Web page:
In total, 56 patients fulfilled the inclusion criteria. Ages ranged from 1 to 60 years at first episode. Thirty-five patients were women (62.5%). Data on recurrences were obtained for a median time of 8.5 years (range 1–56 years). The total number of recurrences was 80 episodes, and there were a group of 25 patients (44.6%) without any episodes of recurrence. We directly observed 39 episodes; the rest of the episodes were recorded from the clinical chart and described by the ophthalmologist that referred the patient. Most of the patients (87.5%) had retinal scars when first seen. Twenty-five patients were seen during an active episode (44.6%), and 31 patients were seen during inactive periods. In 14 patients (25%), infection was of congenital origin (symptoms during newborn period or diagnosis during pregnancy), and in seven patients (12.5%) this was a recently acquired infection (Toxoplasma IgM positive assay in adults, one of them with a previous history of lymphadenopathy). In 35 patients (62.5%), the origin was undetermined.

At our clinic, our common therapeutic schema for non-complicated active ocular toxoplasmosis include a combination of weekly doses of pyrimethamine plus sulfadoxine during 5 weeks, and as an alternative antibiotic (for intolerance to sulfonamids) we prescribe azythromycin. Topical prednisolone and mydriatic medications are prescribed in active cases with anterior uveitis.

The median age at first episode was 1 year (range 1–17 years) in congenital cases and 24 years (range 6–54 years) in the others (acquired and undetermined). The median age of patients with recurrences was 33 years, and of those without recurrences 18 years (p = 0.001). In these 56 patients, bilateral lesions were found in 24 (42.8%). The mean number of lesions was 3 (SD 2.3) (range 1–12). The median of size for lesions (area of active retinitis not the retinochoroidal scar) was 1 disc diameter (range 0.5–7). In five (8.9%) patients there were vasculitis and in three (5.3%) there were papillitis. Out of 80 eyes, 59 (73%) had central lesions.

The mean time available for follow-up in patients without recurrences (42 months) was less than in those with recurrences (144 months). The mean adjusted index for all patients, including the follow-up of patients without recurrences (ie, months without recurrences), was 1.54 or 2 episodes each 11 years. Additionally, when the median of the adjusted index of recurrences was compared (table 1), there were statistically significant differences between the patients seen according to the activity status (active or inactive). Moreover, there was an apparent clustering of episodes in patients with two or more recurrences (fig 1).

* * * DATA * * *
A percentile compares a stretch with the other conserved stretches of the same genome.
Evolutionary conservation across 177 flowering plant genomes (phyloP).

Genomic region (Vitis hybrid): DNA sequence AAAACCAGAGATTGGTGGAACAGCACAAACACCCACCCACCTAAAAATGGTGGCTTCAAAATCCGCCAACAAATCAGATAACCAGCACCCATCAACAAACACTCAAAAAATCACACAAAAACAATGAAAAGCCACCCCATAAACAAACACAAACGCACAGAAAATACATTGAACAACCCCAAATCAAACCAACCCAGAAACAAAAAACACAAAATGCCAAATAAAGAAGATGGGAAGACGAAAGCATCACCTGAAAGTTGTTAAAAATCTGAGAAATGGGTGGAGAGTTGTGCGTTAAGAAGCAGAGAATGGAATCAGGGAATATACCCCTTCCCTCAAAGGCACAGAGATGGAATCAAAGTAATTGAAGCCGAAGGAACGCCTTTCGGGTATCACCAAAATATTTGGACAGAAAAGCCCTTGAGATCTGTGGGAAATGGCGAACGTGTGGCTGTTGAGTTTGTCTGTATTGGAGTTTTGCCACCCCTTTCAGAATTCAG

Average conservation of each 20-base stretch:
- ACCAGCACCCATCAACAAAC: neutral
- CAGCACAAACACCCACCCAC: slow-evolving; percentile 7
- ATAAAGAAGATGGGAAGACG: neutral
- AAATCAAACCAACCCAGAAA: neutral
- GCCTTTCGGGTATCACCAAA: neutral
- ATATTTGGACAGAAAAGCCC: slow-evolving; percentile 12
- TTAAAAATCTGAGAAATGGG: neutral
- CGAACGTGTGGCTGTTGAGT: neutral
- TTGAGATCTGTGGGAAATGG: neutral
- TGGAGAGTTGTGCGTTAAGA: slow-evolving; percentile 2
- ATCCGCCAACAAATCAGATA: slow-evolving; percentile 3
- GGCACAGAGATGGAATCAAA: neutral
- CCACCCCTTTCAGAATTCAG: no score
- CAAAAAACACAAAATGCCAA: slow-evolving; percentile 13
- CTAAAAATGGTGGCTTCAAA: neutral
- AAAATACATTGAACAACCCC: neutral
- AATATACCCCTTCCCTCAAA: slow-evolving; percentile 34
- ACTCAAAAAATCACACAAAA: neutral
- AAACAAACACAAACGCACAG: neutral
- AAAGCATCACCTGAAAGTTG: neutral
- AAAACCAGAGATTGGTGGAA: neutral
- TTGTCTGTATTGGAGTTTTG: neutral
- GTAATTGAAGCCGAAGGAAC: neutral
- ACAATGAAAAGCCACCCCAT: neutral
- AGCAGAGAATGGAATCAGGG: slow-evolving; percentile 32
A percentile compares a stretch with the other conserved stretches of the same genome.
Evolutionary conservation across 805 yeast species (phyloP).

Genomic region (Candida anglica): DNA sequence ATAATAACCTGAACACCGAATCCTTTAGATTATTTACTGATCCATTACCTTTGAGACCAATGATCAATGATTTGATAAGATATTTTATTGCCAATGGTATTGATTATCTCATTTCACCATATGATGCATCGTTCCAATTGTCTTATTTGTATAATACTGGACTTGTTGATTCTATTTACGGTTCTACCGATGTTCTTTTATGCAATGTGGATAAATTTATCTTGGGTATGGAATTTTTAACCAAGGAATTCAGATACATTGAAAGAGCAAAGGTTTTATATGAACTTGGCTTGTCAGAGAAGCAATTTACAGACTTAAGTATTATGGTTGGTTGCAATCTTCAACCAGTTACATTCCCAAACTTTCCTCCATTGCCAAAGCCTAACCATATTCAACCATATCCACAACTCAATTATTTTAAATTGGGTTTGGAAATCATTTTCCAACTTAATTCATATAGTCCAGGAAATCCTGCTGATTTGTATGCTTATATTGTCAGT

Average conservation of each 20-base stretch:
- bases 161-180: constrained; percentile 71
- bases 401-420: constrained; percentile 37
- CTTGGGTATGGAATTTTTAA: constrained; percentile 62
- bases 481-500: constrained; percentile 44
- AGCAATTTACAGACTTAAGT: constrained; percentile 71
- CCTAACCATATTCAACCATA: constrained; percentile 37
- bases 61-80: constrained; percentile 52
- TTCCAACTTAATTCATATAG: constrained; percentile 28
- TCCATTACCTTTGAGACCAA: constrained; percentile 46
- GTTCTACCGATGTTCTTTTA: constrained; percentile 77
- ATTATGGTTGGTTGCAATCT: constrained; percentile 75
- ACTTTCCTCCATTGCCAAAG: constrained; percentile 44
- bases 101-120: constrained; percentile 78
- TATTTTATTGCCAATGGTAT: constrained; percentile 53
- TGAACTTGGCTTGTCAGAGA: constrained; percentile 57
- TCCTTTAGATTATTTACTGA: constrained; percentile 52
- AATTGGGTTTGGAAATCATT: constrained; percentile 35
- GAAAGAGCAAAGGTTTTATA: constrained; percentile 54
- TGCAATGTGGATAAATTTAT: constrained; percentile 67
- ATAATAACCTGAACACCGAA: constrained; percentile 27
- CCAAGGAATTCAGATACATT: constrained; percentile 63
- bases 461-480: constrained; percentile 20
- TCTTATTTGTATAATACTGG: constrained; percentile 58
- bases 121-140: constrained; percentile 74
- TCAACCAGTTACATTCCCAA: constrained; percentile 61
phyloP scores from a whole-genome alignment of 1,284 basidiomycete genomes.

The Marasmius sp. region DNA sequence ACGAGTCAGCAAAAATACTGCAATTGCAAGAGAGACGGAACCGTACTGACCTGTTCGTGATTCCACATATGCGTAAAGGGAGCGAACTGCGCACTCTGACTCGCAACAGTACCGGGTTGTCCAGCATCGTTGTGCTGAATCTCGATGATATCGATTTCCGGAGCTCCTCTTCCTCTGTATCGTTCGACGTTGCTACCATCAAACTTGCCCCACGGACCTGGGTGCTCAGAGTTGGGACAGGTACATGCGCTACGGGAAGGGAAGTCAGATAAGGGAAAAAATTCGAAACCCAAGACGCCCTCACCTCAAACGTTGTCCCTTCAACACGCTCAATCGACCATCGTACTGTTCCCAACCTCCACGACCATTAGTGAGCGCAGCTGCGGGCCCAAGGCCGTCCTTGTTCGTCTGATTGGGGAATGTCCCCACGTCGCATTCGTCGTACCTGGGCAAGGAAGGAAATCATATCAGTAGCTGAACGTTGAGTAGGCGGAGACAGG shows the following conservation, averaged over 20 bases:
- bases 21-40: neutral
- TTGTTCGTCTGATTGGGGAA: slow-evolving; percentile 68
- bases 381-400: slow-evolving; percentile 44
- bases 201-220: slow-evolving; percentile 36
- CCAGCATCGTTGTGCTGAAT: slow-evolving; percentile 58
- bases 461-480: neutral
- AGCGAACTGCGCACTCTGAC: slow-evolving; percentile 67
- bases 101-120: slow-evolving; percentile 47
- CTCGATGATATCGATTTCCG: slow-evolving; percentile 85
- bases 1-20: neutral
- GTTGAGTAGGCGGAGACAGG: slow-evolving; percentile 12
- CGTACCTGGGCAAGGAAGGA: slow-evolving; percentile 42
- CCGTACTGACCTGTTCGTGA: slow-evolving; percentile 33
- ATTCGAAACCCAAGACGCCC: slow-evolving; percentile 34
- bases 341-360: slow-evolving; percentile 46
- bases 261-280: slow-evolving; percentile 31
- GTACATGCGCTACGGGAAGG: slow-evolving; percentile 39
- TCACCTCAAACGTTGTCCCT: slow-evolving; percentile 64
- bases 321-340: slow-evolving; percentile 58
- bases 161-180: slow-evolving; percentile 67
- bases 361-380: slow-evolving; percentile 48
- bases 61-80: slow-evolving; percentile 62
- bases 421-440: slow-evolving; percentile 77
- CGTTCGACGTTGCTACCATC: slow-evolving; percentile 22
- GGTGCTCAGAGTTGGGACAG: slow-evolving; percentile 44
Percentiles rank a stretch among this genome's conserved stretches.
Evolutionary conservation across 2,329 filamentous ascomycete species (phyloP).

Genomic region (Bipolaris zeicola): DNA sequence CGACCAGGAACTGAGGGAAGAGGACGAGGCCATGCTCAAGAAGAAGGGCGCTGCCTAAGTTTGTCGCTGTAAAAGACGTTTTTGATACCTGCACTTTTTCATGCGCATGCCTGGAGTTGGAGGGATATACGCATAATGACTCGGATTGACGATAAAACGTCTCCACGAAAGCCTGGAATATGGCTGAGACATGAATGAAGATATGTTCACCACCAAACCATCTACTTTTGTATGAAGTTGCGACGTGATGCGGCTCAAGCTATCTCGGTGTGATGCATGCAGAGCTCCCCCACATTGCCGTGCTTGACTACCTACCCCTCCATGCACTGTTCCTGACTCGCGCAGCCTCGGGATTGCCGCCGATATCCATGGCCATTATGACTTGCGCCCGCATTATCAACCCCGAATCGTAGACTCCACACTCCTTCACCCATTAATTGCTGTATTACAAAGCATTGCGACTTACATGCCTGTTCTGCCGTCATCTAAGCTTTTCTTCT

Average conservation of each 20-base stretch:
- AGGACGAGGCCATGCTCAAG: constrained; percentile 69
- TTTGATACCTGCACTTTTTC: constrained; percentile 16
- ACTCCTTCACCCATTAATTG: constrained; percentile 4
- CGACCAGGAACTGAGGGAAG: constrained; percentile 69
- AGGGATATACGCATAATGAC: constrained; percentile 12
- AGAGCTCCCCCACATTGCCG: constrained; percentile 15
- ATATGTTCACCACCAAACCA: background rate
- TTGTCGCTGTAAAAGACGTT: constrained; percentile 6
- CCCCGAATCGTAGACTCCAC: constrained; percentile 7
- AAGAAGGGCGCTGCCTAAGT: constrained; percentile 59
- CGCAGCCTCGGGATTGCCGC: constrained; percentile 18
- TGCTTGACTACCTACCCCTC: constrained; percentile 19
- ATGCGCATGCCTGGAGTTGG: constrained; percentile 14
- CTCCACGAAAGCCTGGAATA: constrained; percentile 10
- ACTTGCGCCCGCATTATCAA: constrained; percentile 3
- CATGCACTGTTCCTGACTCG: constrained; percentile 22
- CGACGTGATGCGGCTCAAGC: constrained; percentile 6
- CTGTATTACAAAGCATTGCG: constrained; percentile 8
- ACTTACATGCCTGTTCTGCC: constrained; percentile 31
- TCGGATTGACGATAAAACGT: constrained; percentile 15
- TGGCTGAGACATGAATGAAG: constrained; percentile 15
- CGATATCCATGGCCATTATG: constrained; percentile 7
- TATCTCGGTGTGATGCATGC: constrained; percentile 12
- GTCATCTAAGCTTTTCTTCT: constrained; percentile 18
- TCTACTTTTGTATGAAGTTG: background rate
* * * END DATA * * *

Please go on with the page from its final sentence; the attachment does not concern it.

Figure 1

Recurrence timing for Colombian patients with two or more recurrences (n: 17). Each patient (y axis) has a horizontal line representing the line of time of follow-up. Each episode is shown with different marks on the line of time. The x axis represent the months of follow-up.

Table 1

Comparison of the median adjusted recurrence index, the median age and the median time of follow-up between patients with activity at consultation and those with inactive chorioretinal scars

When the median adjusted index of recurrences was compared for gender, origin of infection (congenital versus acquired plus undetermined group) and socio-economic level, no significant differences were observed in the group with active lesions (table 2).

Table 2

Comparison of the median adjusted recurrence index, according to sex, origin and socio-economic level (SISBEN⩽3: annual income less than U$2000/year)3 in patients with activity at consultation (n: 25)

A statistically significant higher index of recurrences was found only in non-congenitally infected inactive cases (table 3). The median age in these two groups was also significantly different (congenital infected: 5.5 years vs undetermined plus acquired group: 28 years (p<10−6), but the months of follow-up were not significantly different (50 vs 43 months respectively, p = 0.86).

Table 3

Comparison of the median adjusted recurrence index, according to sex, origin and socio-economic level (SISBEN⩽3: annual income less than U$2000/year) in patients with inactive scars at consultation (n: 31)

Regarding previous treatment, we found three different therapeutic regimes: antibiotics (ie, trimethoprim and sulfas, pyrimethamine and sulfas or clindamycin) with systemic steroids, antibiotics without systemic steroids or steroids alone. In some cases, there was a previous subconjunctival injection of steroids. A significantly greater adjusted index of recurrences (in patients with active lesions) was found in the group where treatment was with systemic steroids alone (table 4).

Table 4

Comparison of the median of adjusted recurrence index, according to previous treatment groups in patients with active lesions at consultation (n: 25)

In the group with inactive scars the subconjunctival injection of steroids was associated with a higher index of recurrences, and the use of antibiotics without systemic steroids was associated with a smaller index of recurrences (table 5).